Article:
Hardworking McDonald's franchisee is living the American dream.
“I’m always telling others about Commerce. No matter what I need, the service is consistently excellent. They know how to take care of their customers. They can compete with anyone.”
— Victor Rivera
Three core principles have guided Victor Rivera throughout his personal and professional life.
“First, I believe you must be passionate about what you do, or don’t do it,” he says. Second, loyalty matters. “If you don’t want to work for me, that’s okay. Just say so and pick the door you want to leave by,” he adds.
But the thing Rivera values most is integrity. “I was raised to do what’s right when no one is looking,” he explains.
Those values were already well-embedded in Rivera when he and his Spanish-speaking family moved to Kansas City in 2002. Over the previous 16 years, Rivera had been rising through the ranks of McDonald's Corporation in San Juan, Puerto Rico as he improved the performance of restaurants across the island.
He returned to the mainland U.S.—where he had been born and raised—to become McDonald's ambassador to the Kansas City Hispanic community. “My job was to go out into the community and teach people how navigate the McDonalds organization and build a career here,” he explains.
Upon his arrival, however, he had more immediate concerns, such as opening a new bank account. With $10,000 in his pocket, he visited a number of Kansas City financial institutions.
“The people I talked with didn’t seem know that Puerto Rico is part of the U.S.,” he recalls. “They didn’t know we all use the same currency.”
When he visited Commerce Bank, however, he got a different reception. “Commerce took my cash and opened an account.” It was an experience Rivera never forgot.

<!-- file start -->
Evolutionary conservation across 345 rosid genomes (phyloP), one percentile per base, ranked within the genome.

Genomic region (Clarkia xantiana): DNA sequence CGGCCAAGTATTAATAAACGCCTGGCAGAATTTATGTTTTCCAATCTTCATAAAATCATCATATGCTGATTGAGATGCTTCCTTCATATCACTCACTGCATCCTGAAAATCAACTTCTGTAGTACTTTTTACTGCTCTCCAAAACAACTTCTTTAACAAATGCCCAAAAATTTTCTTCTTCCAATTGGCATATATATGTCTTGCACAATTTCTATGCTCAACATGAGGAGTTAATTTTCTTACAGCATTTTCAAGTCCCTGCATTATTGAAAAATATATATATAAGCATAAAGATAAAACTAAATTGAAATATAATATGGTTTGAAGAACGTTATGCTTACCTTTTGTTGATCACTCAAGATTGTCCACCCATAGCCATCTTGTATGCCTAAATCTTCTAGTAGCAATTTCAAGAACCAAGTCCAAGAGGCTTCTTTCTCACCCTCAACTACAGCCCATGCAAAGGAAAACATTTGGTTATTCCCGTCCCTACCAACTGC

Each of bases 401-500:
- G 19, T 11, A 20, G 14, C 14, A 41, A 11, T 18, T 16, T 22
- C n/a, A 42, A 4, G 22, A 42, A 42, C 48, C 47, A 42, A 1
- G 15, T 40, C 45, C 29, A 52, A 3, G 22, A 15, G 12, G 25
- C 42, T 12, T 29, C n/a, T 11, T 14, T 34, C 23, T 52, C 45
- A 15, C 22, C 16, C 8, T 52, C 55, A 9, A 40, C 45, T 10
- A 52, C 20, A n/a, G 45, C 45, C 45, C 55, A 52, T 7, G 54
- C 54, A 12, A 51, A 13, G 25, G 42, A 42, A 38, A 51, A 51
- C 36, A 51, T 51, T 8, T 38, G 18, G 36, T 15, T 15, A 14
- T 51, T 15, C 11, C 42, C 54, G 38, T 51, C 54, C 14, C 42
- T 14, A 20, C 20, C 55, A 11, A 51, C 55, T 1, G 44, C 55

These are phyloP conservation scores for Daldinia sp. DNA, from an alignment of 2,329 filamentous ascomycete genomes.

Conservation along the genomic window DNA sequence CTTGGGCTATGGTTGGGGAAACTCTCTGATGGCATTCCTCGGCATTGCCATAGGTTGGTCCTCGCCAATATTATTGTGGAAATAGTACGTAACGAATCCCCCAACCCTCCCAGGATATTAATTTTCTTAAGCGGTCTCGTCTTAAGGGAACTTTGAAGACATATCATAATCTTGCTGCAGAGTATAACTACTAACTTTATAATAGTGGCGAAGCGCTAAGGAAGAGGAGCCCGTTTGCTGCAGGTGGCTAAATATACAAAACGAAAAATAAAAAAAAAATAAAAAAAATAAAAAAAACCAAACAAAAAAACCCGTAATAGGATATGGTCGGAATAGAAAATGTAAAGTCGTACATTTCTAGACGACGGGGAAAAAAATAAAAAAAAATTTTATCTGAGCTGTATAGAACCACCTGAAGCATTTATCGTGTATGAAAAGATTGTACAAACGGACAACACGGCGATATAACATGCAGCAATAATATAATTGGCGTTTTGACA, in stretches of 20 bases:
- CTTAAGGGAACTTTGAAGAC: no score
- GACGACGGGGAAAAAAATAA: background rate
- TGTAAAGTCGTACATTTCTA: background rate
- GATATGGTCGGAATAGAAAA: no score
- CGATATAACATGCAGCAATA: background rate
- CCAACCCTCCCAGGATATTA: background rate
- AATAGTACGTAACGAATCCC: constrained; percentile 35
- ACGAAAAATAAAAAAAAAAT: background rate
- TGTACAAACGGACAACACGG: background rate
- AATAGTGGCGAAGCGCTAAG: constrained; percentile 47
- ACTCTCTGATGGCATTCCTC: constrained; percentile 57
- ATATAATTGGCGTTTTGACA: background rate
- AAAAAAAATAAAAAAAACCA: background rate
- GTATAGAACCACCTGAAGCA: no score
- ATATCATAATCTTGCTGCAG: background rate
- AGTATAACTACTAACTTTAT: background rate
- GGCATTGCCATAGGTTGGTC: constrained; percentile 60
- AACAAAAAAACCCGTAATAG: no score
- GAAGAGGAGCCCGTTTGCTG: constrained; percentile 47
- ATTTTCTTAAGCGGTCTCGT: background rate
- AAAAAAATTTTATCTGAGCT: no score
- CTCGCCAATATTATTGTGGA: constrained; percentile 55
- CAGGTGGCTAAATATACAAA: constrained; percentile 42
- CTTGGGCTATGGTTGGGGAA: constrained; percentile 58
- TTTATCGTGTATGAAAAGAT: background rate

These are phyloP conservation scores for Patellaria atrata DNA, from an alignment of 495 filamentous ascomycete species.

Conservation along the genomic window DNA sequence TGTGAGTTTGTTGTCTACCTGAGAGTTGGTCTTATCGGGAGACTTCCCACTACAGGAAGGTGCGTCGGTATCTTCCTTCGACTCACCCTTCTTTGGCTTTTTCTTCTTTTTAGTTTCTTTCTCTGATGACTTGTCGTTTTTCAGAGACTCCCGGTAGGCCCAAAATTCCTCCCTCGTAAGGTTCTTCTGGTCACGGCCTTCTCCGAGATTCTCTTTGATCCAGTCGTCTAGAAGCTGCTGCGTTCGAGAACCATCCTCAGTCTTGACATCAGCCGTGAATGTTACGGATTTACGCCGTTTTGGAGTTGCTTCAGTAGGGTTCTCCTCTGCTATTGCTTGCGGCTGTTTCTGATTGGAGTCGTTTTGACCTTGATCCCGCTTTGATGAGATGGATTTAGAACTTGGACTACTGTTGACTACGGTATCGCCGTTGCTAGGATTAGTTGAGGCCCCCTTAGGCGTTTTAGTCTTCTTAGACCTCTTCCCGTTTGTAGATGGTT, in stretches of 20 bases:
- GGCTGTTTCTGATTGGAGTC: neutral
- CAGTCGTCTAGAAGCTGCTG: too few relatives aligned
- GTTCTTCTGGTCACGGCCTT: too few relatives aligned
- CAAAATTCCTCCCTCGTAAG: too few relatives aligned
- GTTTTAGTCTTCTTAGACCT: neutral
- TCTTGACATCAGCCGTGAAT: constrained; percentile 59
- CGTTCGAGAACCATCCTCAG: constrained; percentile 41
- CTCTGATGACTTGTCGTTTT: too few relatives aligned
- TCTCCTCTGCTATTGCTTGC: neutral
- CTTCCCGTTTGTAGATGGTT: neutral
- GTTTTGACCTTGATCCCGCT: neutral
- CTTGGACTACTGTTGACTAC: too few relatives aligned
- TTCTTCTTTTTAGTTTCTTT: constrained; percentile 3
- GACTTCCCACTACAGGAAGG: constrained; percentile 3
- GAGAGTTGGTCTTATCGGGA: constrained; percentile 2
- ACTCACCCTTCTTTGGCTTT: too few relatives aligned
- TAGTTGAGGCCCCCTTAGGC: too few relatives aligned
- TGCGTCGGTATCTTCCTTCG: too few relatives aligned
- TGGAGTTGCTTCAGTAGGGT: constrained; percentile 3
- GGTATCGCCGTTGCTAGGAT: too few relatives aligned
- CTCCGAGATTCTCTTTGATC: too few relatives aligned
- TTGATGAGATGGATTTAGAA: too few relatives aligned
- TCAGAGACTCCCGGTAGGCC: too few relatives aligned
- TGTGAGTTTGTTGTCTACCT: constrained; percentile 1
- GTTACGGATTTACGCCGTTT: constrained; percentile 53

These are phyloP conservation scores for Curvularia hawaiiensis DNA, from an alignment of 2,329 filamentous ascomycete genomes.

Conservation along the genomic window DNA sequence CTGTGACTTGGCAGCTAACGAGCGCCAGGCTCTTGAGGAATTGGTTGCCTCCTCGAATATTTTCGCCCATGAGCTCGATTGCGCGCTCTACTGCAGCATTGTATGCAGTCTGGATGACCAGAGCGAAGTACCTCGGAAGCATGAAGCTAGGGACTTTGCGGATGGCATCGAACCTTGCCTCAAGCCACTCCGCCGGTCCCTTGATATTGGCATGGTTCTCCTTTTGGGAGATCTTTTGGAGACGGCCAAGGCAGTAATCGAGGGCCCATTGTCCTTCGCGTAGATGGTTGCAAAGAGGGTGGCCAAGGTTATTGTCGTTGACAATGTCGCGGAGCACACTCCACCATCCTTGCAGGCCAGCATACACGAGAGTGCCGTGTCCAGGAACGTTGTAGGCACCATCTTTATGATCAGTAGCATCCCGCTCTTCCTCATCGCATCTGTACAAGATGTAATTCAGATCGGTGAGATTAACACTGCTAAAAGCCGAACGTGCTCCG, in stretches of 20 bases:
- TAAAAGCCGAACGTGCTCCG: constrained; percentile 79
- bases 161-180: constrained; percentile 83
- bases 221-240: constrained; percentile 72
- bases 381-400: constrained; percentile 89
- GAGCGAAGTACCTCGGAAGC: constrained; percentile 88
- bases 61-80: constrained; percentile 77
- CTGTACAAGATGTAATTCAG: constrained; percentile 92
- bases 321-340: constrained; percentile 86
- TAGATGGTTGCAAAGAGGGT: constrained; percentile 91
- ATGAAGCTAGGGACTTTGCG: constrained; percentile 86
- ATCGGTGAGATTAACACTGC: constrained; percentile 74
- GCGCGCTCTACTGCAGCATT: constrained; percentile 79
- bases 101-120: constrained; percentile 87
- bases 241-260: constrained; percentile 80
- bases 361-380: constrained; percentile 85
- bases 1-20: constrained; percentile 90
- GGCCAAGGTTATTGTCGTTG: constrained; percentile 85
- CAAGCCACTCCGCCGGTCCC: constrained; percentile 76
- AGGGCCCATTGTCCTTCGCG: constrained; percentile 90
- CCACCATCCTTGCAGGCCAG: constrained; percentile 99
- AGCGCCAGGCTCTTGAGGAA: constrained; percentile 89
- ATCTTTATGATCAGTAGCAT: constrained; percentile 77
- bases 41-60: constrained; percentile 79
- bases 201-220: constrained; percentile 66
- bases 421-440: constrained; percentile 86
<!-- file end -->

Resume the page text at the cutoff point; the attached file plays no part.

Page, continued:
Several additional promotions later, he relocated his family to Columbus, Ohio, where the self-professed workaholic would eventually be named Director of Operations, overseeing 619 McDonald's restaurants.
By the mid-2010s Rivera was beginning to think about the next chapter in his career. “I knew I wanted to be a McDonald's operator,” he says. But not just ANY operator. “I wanted to run top-performing restaurants,” he explains. “I wanted to have the best-paid staff. I wanted to help make other people successful.”
On December 1, 2016, Rivera resigned his corporate position at McDonald's and prepared to purchase his first two franchises in Carmel, Indiana.
To finance the acquisitions, he contacted a number of banks on McDonald's approved list of lenders. The result wasn’t what he expected.
“Some banks told me ‘no’, others drug their feet or didn’t get back to me,” he recalls. “Even with a large down payment, they apparently expected me to have two years of operating experience before making me a loan.”
Feeling frustrated, Rivera remembered his relationship with Commerce, which had refinanced his home loan and remained his personal bank. His accountant, however, wasn’t sure if Commerce was on McDonald’s list of approved lenders.
Rivera called his Commerce banker. “I told him that I was buying restaurants,” Rivera recalls.
His banker then did his homework, Rivera recalls. “By the time he was finished, he was more educated than me,” he says. “He knew the demographics and understood the opportunity I had been given. I knew the stores had potential, and I was thankful that he validated that for me.”
A week and a half later, Commerce approved the loan.
With financing from Commerce, Rivera added a third McDonald's 12 months later. Today he has five stores and 362 employees.
Commerce continues to be his bank of choice and go-to source for financing, operating accounts and corporate credit cards. When the coronavirus pandemic hit in March 2020, Commerce also helped Rivera navigate the Payroll Protection Program (PPP) process.
“Commerce is great, 100% dependable,” he says. “The bankers I work with are humble, hardworking and share my values.
“Commerce remembers the guy from Puerto Rico who walked through their door 16 years earlier,” he adds. “They knew my history.”
Rivera says Commerce’s approach to business reminds him of how he operates his McDonald's.
“Like Commerce, I know how to run a financially viable business,” Rivera says. “I go into my stores every day and just blend in. My customers think I’m an employee. For me, it’s all about the operations, the customer and my desire to be number one.”
“I’m living the American dream,” he adds. “But you have to share the wealth. You have to give to receive.”
Also see:Ensuring a Better Community.
Distributing Success Despite Uncertainty.